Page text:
The exclusion of black workers from right-wing unions within the labor movement was opposed by those on the left. Indeed, even though the “Negro Problem” stirred considerable antagonism among left-wing labor organizations, the conflict centered on the best means for achieving the integration of blacks into mainstream unionism.
The socialists saw communism as a threat to their own influence, to be sure, but also to their view of the good society. Communists, with their talk of revolution and dictatorship of the proletariat, laid too much emphasis on destruction of the capitalistic system rather than constructive change, the socialists contended. Furthermore, they showed no regard for such cherished values as freedom of thought among the people they hoped to lead, and the communists’ rise to power would only mean replacing one dictator with another. The communists, on the other hand viewed the socialists as all talk and no action. They charged the socialists with underestimating the power and determination of the capitalists to maintain themselves in power, and were convinced that violence would probably be necessary for the workers to gain control of the means of production.
Because the Communist Party had a stronger philosophical commitment to social activism and articulated a more unified ideological strategy than the socialists, their influence in the labor movement was much more visible. Numerous labor organizations were supported by the Communist Party. One of them, the Trade Union Educational League, was founded in November, 1920, by William Z. Foster to unite communists, non-communist radicals, and moderates within the AFL and the railroad brotherhoods in an effort to organize Negro workers into established unions. The T.U.E.L. achieved few concrete results among blacks, however, and, in 1929, the Trade Union Unity League was organized to revitalize and continue this work. With Foster serving as secretary, the T.U.U.L. aimed to gather the unorganized into industrial reformist unions of the AFL, and to bring Negroes into the labor movement through left-wing unions which accepted all workers.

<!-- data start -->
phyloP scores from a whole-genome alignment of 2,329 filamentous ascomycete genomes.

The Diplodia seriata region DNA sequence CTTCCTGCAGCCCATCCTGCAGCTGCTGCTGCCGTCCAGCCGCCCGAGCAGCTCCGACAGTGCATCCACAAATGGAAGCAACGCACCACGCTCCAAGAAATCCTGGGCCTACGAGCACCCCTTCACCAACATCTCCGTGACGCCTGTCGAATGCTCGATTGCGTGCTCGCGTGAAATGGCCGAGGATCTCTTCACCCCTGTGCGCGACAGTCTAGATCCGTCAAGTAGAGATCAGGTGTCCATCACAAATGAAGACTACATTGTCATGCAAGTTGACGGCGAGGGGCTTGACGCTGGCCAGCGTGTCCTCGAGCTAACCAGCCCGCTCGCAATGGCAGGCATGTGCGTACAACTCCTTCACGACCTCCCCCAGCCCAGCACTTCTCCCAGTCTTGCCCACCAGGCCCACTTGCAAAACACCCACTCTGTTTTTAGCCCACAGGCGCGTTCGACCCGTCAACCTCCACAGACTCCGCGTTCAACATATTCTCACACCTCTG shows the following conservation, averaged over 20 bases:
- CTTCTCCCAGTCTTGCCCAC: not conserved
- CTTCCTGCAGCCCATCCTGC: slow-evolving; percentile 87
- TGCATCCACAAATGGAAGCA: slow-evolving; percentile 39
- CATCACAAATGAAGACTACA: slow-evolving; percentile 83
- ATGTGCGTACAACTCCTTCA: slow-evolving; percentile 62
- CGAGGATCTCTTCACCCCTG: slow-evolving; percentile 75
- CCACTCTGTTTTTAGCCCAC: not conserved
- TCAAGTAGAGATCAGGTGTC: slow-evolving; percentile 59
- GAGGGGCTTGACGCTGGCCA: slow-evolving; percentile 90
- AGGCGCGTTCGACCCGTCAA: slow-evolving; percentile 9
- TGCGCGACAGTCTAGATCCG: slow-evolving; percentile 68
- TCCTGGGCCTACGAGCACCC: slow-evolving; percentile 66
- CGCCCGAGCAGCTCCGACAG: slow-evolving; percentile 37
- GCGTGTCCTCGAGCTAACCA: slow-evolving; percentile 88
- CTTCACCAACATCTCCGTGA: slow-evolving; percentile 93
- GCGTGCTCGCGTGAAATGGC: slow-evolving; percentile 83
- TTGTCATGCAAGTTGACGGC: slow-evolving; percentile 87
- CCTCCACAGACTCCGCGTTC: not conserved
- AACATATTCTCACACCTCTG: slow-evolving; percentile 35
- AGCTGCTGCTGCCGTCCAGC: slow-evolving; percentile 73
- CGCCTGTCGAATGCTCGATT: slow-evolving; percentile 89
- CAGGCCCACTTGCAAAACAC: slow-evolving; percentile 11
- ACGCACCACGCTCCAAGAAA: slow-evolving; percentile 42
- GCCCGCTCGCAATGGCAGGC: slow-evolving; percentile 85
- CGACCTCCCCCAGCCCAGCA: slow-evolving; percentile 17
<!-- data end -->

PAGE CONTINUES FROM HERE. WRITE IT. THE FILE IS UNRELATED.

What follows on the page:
The CP helped finance other activities among black workers as well. For example, it supported two black communists, Levett Fort-Whiteman and H. W. Phillips, who organized the American Negro Labor Congress. It met in October, 1925, and declared its intention to unionize black workers and to abolish racial discrimination in the union movement. Even though the Congress received notorious publicity in the press, it achieved little else. Consequently, a broad coalition of organizations interested in the problems of black workers remained a serious need when the National Negro Congress was organized in 1936. The NNC certainly qualified to fill that role, for representatives from 585 organizations heard A. Philip Randolph inaugurate the latest movement to organize blacks into industrial unions. The charge that it was a front for the CP, which helped finance the organization, hampered the NNC’s efforts. Nevertheless, it continued to function until 1947, even though fragmented by internal schisms.
The communists’ cause célébre of the era, however, was the case of Angelo Herndon. On July 11, 1932, the young black communist organizer was arrested in Atlanta, Georgia, while leading relief demonstrations of the black and white unemployed, Herndon was convicted under an archaic law related to the incitement of slave insurrections, and sentenced to serve from eighteen to twenty years in prison. After a five-year struggle, the Supreme Court reversed Herndon’s conviction by a five to four decision.
Part V documents these and other developments in the left-wing struggle to organize black workers.